It was her birthday. My very good friend phoned me and caught me between flights while I was travelling. We were so excited because after many years, I was moving back to her area and we could get together more often. Regular dates for playing cards and going out to eat, together with our husbands, were already on the calendar. In fact, we were on our way back from house hunting only an hour away from where they lived.
“Are you sitting down?” she asked.
“I can find a place to sit down,” I said, wondering at the tone of her voice. “What’s up?”
“We are at the hospital.”
I sat down. “What happened?”
Nothing but quiet on her side. After a little bit she said, “We went to the emergency room. He has been having stomach trouble and it was so bad today that he didn’t think he could take it.”
As I listened, my stomach started to churn. If her husband felt so bad that he went to the emergency room it could not be good. He was not the type to let an ache or a pain stop him. I heard the fear in her voice and I knew she was trying not to cry.
“Cancer,” she choked out the word.
That word always puts someone’s life into a tailspin, and it was not any different for my friend and her husband. It was aggressive; the prognosis was not good. The timing was VERY bad…of course there is no good time for cancer…but it was her birthday!
By the time we moved into the area things had really gone downhill. We took possession of our house, showed the movers where to put our piles of things, and the very next day we made that hour drive. Already the cancer was taking its toll, but nothing could tank his good spirit.
We sat with them and listened to them. They told us how their kids and the rest of the family were taking it. We heard about the different scenarios the doctors had suggested. Treatments and medications with names you cannot pronounce—the whole process seemed like moving to a different universe, and it was. They shared how mutual friends were helping them and holding them. She said church was hard.
There was honesty—sadness, anxiety, frustration over the intimidating choices they had in front of them, and uncertainties about the days ahead. How much time…weeks? Months? Years? Not years.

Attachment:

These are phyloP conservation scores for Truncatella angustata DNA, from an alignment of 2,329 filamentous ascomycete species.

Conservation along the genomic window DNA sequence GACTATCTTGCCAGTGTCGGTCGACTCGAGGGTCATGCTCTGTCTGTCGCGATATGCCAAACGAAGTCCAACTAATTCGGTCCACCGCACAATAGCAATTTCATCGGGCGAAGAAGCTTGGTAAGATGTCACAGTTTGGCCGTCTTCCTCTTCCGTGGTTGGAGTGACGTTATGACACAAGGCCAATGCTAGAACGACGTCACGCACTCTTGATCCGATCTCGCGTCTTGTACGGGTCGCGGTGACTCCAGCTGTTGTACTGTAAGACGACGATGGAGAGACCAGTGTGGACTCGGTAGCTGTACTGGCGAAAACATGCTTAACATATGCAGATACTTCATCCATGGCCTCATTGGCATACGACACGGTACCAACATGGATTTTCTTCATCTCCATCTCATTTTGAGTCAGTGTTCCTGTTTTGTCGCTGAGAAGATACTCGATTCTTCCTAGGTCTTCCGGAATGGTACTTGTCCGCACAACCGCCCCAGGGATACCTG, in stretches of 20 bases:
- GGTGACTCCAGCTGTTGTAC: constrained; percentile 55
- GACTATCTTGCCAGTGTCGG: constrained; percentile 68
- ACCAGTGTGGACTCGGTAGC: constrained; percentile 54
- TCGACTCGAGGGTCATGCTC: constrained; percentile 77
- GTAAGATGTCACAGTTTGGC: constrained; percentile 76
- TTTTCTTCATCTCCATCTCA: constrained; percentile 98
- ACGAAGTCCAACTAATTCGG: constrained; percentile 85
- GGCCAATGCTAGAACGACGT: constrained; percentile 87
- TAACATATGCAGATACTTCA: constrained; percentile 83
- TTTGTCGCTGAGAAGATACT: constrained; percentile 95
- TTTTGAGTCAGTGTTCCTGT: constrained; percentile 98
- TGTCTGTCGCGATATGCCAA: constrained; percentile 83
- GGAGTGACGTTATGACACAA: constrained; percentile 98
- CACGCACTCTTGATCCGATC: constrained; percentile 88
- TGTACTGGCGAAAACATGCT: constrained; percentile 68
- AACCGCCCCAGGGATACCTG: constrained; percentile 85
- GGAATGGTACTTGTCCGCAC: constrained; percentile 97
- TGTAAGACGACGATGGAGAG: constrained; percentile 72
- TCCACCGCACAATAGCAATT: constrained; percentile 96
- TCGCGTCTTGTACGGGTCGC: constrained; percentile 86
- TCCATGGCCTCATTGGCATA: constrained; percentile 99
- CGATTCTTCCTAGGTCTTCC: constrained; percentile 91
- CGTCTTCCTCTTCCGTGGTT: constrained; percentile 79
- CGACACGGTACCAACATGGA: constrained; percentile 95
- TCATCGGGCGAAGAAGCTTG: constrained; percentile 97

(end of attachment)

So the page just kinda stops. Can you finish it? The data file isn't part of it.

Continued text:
There was planning, good decisions already made, determination. Above all, there was strength. Peace that came from acceptance of the situation. Not some cheap peace that does not require an experience of heartbreaking fear and dread. It was peace that comes from the will, from a choice made long ago.
“We made our decision to give our lives to Jesus a long time ago. If this is what it’s going to be, I don’t necessarily like it but, it’s what it is,” he said. “Jesus gave His life, so I don’t say ‘Why me? I say, Why not me? Either way, I’m saved, and I’ll be with Him.’”
A few short weeks later, this Jesus follower went to be with Jesus. My dear friend is learning how to manage the gaping hole in her life. If someone asks her how she is, she might respond, “How do you think I am? My husband just died and it’s awful, and I don’t like it.” She will have a wry smile; she will occasionally tear up. Church is very hard. Someone puts a Kleenex box near her normal spot in the sanctuary.
I pray that Jesus will fill up that gaping hole. She is taking it a day at a time. There is a reason she is here, and that they are separated for now. She has peace alongside the mourning, and she is honest. “It’s Jesus,” she says. “It’s still about Jesus.”
Isaiah said this when he wrote about Jesus:
Yet it was the will of the LORD to crush him;
he has put him to grief;
when his soul makes an offering for guilt,
he shall see his offspring; he shall prolong his days;
the will of the LORD shall prosper in his hand.
Out of the anguish of his soul he shall see and be satisfied;… Isaiah 53:9-11
For some reason a “crushing” may come into our lives. But the anguish will end and we too will be satisfied. He will dry every tear and we will know why.